"Binary numbers were first described in by Pingala in 100 BC. Binary Code was introduced by the German mathematician and philosopher Gottfried Wilhelm Leibniz during the 17th century: convert logic’s verbal statements into a pure mathematical one. After his ideas were ignored, he came across a classic Chinese text called ‘I Ching’ or ‘Book of Changes’, which binary code. The book confirmed his theory that life could be simplified or reduced down to a series of straightforward propositions."
Love, love, love. Fun math idea for all levels. Could also make a counting variation for preschoolers/early kindergarten (put 'x' number of beans or pony beads into envelope and "deliver" it to the correct basket).
2 mathematicians have found a bridge across the finite-infinite divide, helping at the same time to map this strange boundary. The boundary does not pass between some huge finite number & the next, infinitely large one. Rather, it separates 2 kinds of mathematical statements: “finitistic” ones, which can be proved without invoking the concept of infinity, & “infinitistic” ones, which rest on the assumption—not evident in nature—that infinite objects exist.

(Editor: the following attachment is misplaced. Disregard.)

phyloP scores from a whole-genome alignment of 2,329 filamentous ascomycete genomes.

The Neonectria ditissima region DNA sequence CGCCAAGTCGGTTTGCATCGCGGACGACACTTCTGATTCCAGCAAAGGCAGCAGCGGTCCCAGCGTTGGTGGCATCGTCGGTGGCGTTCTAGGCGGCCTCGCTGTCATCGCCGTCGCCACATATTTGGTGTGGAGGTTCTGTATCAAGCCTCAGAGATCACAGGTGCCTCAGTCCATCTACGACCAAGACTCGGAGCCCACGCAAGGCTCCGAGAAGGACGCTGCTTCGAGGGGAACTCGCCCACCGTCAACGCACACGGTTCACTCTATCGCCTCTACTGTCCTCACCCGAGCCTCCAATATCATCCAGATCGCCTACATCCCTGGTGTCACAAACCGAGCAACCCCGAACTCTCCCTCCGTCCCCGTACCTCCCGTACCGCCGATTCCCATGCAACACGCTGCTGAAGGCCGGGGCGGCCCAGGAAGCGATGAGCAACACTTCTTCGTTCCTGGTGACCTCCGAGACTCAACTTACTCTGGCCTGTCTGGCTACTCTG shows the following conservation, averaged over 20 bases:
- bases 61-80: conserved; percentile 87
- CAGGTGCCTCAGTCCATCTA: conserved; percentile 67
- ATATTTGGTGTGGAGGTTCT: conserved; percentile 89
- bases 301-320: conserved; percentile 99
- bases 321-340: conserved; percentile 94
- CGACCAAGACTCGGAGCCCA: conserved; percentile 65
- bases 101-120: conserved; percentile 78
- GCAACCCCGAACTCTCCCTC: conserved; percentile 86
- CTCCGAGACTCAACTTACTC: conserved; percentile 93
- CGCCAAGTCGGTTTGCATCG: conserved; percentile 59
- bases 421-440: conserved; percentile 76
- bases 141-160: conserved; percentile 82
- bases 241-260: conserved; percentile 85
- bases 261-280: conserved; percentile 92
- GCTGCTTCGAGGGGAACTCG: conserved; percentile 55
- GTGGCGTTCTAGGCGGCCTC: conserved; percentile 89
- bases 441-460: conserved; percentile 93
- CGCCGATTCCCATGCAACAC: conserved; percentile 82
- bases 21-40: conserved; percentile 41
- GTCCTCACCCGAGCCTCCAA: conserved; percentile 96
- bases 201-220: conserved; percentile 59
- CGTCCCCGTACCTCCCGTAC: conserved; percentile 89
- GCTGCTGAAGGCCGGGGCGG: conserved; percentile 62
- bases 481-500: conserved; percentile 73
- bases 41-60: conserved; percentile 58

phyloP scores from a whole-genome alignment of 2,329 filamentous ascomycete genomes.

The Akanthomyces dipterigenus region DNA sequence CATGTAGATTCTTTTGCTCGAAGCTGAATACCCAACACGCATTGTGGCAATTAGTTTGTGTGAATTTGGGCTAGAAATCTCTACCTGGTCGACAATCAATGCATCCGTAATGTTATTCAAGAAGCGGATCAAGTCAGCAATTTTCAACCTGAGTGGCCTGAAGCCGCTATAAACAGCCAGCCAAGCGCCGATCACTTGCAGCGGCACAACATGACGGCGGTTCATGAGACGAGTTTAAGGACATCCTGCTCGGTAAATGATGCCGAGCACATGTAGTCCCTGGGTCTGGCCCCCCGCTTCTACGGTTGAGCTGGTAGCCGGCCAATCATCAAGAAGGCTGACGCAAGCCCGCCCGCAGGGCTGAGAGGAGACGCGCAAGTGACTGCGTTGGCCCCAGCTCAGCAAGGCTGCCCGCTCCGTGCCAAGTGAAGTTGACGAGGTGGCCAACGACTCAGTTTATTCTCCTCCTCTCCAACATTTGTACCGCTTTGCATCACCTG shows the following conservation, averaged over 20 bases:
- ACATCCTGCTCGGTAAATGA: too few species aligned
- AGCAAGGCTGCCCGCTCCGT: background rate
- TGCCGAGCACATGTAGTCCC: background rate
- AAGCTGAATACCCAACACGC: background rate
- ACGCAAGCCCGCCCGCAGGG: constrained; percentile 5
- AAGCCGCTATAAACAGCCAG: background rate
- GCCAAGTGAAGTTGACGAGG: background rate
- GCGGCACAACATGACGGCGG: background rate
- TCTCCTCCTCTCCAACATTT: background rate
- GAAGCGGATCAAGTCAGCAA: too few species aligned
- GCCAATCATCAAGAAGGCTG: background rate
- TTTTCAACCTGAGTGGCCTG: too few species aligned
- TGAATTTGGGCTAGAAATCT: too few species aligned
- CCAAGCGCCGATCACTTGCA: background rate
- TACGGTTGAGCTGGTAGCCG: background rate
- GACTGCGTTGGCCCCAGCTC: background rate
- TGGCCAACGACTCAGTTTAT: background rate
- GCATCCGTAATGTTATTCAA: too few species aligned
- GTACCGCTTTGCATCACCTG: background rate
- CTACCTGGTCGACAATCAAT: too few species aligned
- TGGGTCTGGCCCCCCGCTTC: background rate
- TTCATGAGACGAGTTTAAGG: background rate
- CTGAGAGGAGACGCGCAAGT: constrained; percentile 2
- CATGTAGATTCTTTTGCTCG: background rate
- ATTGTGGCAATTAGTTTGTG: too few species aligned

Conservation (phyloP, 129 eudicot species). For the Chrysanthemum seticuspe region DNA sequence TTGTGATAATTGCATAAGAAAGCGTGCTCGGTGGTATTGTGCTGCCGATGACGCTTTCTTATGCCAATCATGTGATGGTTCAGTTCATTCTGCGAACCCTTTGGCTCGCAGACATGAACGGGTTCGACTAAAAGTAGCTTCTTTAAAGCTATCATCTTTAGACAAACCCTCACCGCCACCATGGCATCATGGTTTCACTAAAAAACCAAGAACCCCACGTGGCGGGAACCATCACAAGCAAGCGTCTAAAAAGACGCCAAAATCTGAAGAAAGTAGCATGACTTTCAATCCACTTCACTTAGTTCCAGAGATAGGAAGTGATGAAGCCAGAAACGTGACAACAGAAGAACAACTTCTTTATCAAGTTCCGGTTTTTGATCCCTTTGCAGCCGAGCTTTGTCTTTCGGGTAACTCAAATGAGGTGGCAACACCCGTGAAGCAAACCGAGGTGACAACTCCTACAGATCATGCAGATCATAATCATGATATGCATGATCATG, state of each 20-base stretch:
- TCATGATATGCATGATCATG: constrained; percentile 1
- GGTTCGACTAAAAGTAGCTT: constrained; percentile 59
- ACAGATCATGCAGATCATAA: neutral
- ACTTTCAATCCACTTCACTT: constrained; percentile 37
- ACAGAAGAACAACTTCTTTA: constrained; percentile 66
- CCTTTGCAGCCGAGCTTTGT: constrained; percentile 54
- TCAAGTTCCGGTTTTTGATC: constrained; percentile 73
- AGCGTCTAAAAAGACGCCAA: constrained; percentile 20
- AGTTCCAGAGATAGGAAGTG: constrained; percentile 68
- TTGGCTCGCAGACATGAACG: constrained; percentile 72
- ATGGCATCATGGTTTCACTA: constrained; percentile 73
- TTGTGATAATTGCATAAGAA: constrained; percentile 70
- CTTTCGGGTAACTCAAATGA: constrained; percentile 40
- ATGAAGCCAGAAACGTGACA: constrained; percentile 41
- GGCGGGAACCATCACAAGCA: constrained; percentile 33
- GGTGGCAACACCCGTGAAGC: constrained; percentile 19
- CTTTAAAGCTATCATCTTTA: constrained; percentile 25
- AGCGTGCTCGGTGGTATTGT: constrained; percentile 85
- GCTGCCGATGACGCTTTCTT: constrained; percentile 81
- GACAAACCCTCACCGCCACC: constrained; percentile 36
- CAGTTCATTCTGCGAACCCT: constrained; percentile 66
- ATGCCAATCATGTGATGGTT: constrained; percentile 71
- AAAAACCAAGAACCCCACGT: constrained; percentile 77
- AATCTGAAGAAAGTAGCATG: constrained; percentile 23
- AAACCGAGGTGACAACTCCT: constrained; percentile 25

the alchemist by paulo coelho: If you like adventure stories about following your dreams, this is the ultimate feel-good book for you. Considered a modern classic, The Alchemist is a story about travel, treasure, and following your dreams. Powerful stuff!
Nicky Broekhuysen, whose pieces can take up to two months to make, are all meticulously hand-stamped in the binary numbers 1 and 0, creating images which are disorganized and chaotic in detail, but cohesive when viewed in greater distance.